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FINSAc and non-performing loans

Dear Editor,

The issue of the disclosure of information on non-performing loans acquired by FINSAc is one which has attracted considerable public debate. We have consistently maintained that we cannot release this information, based on legal considerations. In an effort to inform and perhaps place the issue in the proper perspective, I will indicate in detail the legal considerations which have led us to our position.

The background is as follows:

  • FINSAc has acquired a number of non-performing loans from financial institutions in the last two years, as part of its financial assistance to these institutions.

  • As part of its attempts to rehabilitate these loans and convert them into performing loans, FINSAC's Non-Performing Loan Unit has been given the responsibility of attempting to restructure loans acquired from these institutions, in accordance with a standard non-performing loan policy manual which was developed internally and which has been approved by FINSAC's Board of Directors.

  • In cases where restructuring is not a viable option the Non-Performing Loan Unit will attempt to maximise value through collection efforts.

  • Occasionally, as part of the restructuring or collection process, some of the debt is written off by FINSAC, or the applicable interest rate is lowered, in an effort to ensure that the debtors are able to pay.

Most of the commentators have correctly taken the view that as it is public money which originally purchased the loans from the financial institutions, any restructuring takes place at public cost. This, it is argued, justifies the disclosure of information pertaining to the restructuring of loans, especially where the beneficiaries of the loans are "politically connected" people, without the need for FINSAC to seek the consent of the debtors.

Some members of the public have simply argued for the disclosure of the identity of the people indebted to FINSAC, on the basis that the non-payment of these loans is part of the cause of the financial sector collapse and these debtors must be held publicly accountable.

The position which FINSAC has taken is very straightforward. We have maintained that the law pertaining to banker-customer confidentiality prevents us from disclosing the information to the public. I note that some commentators have recently said in the media that FINSAC is not a bank and cannot therefore claim to be subject to the provisions of the law on this area. They are wrong. While it is true that the Banking Act does not govern FINSAC's operations, since FINSAC is not licensed under the Banking Act, the common law on this area is relevant to the discussion.

Perhaps the most important principle which can be gleaned from the decisions on this area is that a person who obtains information from a bank pertaining to a customer's loan with that bank is subject to a restriction against revealing this information without the consent of the customer or in accordance with other legal provisions governing disclosure.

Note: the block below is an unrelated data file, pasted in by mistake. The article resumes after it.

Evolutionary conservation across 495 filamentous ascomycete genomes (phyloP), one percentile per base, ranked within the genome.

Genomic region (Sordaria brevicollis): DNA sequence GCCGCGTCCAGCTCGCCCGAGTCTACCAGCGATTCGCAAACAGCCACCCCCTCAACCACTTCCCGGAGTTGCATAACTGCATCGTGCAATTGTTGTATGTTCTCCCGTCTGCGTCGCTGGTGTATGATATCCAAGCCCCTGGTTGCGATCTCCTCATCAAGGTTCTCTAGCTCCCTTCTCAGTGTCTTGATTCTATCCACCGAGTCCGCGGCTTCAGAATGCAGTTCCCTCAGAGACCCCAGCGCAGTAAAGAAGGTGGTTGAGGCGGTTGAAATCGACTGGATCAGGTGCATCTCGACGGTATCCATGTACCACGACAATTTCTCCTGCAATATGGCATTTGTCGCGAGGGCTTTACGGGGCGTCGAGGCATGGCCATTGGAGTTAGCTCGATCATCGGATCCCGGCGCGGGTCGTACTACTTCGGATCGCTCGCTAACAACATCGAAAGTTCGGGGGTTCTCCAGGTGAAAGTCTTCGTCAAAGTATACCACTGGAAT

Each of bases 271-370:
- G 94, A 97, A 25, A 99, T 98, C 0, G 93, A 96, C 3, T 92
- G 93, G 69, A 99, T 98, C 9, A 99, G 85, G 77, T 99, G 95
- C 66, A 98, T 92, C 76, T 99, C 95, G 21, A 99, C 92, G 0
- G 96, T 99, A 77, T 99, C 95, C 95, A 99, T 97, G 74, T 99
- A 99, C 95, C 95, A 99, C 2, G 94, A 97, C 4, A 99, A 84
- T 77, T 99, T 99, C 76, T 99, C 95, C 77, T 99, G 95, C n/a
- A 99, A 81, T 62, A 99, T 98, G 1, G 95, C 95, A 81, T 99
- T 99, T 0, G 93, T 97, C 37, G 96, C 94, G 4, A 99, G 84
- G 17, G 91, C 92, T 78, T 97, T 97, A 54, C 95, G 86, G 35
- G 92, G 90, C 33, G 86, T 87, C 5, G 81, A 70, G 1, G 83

For example, an accounting firm hired by the shareholders of a bank to investigate bad loans made by the bank was prevented from disclosing this information to the central bank, as the court took the view that the firm was subject to a duty of banking confidentiality owed by the bank to its customers. (See Price Waterhouse v BCCI Holdings (Luxembourg) SA [1992] BCLC 583). The reasoning behind this decision is simply that someone who obtains information from a financial institution must be subject to the same restrictions as the institution that supplied the information.

Having obtained the loan information from the various banks from which we bought the non-performing loans, we are similarly bound, under this principle, to keep the information private.

At this point, I should advise the public that in 1998 FINSAC took the precaution of obtaining an order from the court which permitted it to receive the loan information from the various banks, in order to protect the banks from any challenge by their customers to the release of the loan information to FINSAC. That is the basis on which FINSAC has this information, and the order was made in light of FINSAC's special role in stepping into the shoes of the financial institutions from which it acquired the loans. In those circumstances, FINSAC cannot act outside the order of the court by releasing that information to the public without the consent of the debtors.

The arguments above are applicable irrespective of the identity of the debtor, as none of the decided cases have sought to establish a difference between private or public citizens. There is therefore no basis in law for public figures to be denied their right to confidentiality in their private affairs, except where this is expressly legislated for.

I have not so far raised considerations of public policy, as I do not wish to focus on policy considerations in this letter. Those considerations cannot however be ignored, as even if there were no legal constraints binding FINSAC, the issue of disclosure raises fundamental questions of public policy. I would say in this regard that the recent decisions in the Jamaican and overseas courts suggest that the public policy considerations which influenced the development of the common law on banker/customer confidentiality over the years have not changed.

I trust that by this letter, FINSAC's position has been adequately explained.

Patrick Hylton

Managing Director

FINSAC Limited

Kingston 5

 July 14, 1999

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